Two to Try:
 
 
 

Stir-Fried Cauliflower with Green Peas & Ginger

Since we’ve already broken the culture barrier here let’s keep going with this great blend of vegetables and spices. I love cauliflower and am always looking for new ways to use it. Here’s a killer example, all spiced up and actually spicy if that’s your thing.  A nice bowl of Jasmine rice could complete this meal, though there’s no real reason to stop there.
 
 
This recipe really could use something to help serve as a foil for all it’s gorgeously layered flavors. I would be tempted to break out some lobster, but the last thing we want to deal with after shucking them peas is more manual labor. But wait. The recipe calls for frozen peas! Things are always better with fresh peas, but if you insist then I’m serving this with my lobster and I’m breaking out the Scheurebe. It’s a mouthful to pronounce, but it comes with layers of tropical fruit and hints of floral spice that will chest bump your dinner all they way down into your belly.
 
Two to try:
 

Pea and Bacon Risotto

And, we’re back. Back in the land of wine, past, and yes, risotto. I know I fall back on familiar favorites far too much, but let’s face it, risotto rocks. And this has bacon in it. It’s peas and bacon. Sweet earthy, smoky, sweet, and porky goodness all wrapped up in forkfuls of tender crisp, creamy, dreamy risotto. What is there not to like? God, I could eat this for breakfast, lunch, and dinner, though not if you’re going to cook this with frozen peas.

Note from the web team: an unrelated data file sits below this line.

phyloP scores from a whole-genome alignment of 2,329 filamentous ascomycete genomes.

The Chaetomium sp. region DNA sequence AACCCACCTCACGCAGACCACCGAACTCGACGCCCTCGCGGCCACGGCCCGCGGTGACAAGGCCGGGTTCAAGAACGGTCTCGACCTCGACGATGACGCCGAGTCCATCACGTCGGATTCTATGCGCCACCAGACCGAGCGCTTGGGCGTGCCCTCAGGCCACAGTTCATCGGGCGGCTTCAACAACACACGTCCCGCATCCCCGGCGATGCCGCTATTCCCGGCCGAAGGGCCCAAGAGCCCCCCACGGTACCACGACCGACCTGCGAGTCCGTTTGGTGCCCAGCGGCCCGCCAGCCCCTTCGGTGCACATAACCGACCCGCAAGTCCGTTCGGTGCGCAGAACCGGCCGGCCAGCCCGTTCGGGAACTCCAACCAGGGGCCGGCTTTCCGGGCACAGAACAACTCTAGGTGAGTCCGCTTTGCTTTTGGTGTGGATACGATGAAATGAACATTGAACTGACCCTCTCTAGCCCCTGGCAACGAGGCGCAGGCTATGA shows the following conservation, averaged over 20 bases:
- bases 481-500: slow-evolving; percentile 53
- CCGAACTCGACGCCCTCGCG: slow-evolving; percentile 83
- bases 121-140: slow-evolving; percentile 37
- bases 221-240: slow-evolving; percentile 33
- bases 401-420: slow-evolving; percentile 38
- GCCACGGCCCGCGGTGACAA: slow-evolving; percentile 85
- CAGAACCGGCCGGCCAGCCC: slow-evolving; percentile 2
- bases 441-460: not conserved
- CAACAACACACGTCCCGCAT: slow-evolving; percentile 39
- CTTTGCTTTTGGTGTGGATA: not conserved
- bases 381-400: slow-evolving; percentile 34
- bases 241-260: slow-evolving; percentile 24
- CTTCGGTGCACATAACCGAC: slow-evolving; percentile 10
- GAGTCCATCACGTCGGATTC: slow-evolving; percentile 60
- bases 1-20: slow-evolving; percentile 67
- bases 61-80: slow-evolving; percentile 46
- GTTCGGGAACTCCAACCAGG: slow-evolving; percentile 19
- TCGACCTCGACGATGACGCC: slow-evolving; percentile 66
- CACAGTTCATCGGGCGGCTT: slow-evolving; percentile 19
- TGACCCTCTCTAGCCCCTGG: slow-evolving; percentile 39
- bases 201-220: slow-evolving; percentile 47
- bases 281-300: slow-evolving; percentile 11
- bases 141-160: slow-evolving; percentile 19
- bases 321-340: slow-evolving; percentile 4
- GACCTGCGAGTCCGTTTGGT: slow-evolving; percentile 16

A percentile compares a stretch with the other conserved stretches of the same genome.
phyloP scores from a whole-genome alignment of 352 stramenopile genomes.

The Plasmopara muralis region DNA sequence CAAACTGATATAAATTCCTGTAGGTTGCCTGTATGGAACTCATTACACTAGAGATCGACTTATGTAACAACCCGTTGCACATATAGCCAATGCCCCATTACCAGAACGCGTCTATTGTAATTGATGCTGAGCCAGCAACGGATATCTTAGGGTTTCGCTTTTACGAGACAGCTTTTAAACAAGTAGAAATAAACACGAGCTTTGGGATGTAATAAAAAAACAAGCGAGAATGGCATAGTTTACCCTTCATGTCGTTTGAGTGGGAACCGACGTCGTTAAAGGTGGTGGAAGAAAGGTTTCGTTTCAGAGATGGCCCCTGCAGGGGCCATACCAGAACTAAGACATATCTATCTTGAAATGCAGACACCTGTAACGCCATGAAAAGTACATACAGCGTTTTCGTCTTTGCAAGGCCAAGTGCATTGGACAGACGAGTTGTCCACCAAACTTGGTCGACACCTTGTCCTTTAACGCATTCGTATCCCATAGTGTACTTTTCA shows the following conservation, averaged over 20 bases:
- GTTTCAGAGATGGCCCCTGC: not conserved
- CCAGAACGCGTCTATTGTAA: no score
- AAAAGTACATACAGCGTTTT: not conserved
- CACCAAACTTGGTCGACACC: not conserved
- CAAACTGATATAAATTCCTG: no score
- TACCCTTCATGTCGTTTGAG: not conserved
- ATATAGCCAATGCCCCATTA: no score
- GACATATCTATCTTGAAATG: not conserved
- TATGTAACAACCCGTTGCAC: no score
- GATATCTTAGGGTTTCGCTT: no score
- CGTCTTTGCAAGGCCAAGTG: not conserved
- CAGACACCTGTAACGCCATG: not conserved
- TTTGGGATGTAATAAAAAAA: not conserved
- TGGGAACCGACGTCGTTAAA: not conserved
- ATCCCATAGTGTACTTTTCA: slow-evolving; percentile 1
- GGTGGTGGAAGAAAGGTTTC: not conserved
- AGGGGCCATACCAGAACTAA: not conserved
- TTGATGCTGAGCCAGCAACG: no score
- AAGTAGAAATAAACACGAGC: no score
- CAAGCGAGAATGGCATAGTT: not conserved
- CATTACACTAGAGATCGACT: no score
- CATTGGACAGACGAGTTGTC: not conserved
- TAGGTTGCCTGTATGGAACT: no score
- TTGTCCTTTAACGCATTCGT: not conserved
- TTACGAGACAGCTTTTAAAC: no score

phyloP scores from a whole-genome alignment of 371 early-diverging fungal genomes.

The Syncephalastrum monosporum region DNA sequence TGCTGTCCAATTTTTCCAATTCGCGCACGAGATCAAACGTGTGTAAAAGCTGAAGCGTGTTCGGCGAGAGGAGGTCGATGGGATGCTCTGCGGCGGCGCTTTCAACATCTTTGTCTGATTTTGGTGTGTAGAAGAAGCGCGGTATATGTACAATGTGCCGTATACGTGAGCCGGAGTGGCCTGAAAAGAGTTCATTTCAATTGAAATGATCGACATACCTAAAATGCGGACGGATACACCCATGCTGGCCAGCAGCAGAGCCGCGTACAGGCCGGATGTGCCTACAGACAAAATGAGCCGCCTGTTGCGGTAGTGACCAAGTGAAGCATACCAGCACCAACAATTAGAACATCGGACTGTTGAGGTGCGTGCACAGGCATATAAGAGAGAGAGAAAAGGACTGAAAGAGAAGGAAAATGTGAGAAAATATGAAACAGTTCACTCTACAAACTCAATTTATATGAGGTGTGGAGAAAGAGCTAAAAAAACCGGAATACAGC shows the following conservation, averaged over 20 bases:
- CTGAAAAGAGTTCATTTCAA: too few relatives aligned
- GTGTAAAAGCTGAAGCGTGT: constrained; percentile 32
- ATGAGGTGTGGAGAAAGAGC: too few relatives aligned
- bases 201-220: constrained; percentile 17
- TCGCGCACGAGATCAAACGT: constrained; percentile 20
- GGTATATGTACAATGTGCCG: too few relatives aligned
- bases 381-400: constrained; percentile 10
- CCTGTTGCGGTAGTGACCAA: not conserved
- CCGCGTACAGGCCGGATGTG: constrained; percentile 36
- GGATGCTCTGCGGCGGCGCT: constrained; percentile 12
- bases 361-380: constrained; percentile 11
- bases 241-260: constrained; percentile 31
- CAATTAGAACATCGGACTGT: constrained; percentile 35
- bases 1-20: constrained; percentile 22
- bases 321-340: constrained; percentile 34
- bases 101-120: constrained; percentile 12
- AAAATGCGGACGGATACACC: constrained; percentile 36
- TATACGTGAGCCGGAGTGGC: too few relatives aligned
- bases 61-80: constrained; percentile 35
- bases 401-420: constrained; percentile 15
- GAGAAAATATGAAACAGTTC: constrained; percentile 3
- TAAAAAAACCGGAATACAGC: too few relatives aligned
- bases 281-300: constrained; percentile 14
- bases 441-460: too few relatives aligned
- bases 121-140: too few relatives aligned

Simply put this is one of the greatest dishes for highlighting the flavors of fresh peas. Risotto rice has a delicate flavors, slightly nutty and earthy and that earthiness marries with the earthiness of the peas seamlessly. The bacon adds a bit of a smoky acent to the dish, and provides for chewy little nubs of textural contrast. Brilliant and simple. Make the wine much the same. Bright and mineral, with a twist of bitter almond for contrast and just enough fruit to serve as a foil for the dish but with no risk of overpowering it. Soave would be a fine match here, but I’d prefer a fine Verdicchio.
 
Two to try:

Spring Pea Frittata

Speaking of breakfast, lunch, and dinner, I seemed to have skipped brunch. Here we have a wonderful use for fresh peas. One of the reasons I love fried rice is the blending of eggs and eas, and I must admit onions on bean sprouts for that matter. But there is something special about the layering of flavors that comes from blending peas with eggs. This is a delightfully simple recipe, and there’s even some leek here, along with a touch of mint, adding a great base of flavor that helps to highlight the peas.
 
 
While this is an easy dish for lunch, it’s probably most at home on a lazy Sunday for lunch, though the recipe does call for fresh peas so some work might be required before you sit down to chow down. Thankfully you’ll only need a half cup of peas, though I’d be likely to thrown in double that. At brunch this sort of screams out for Prosecco, but I’d be really interested in pairing this with the fruity and slightly vegetal flavors of Gruner Veltliner, and there are even a few sparkling versions that would absolutely kill it with this dish. 
 
Two to Try: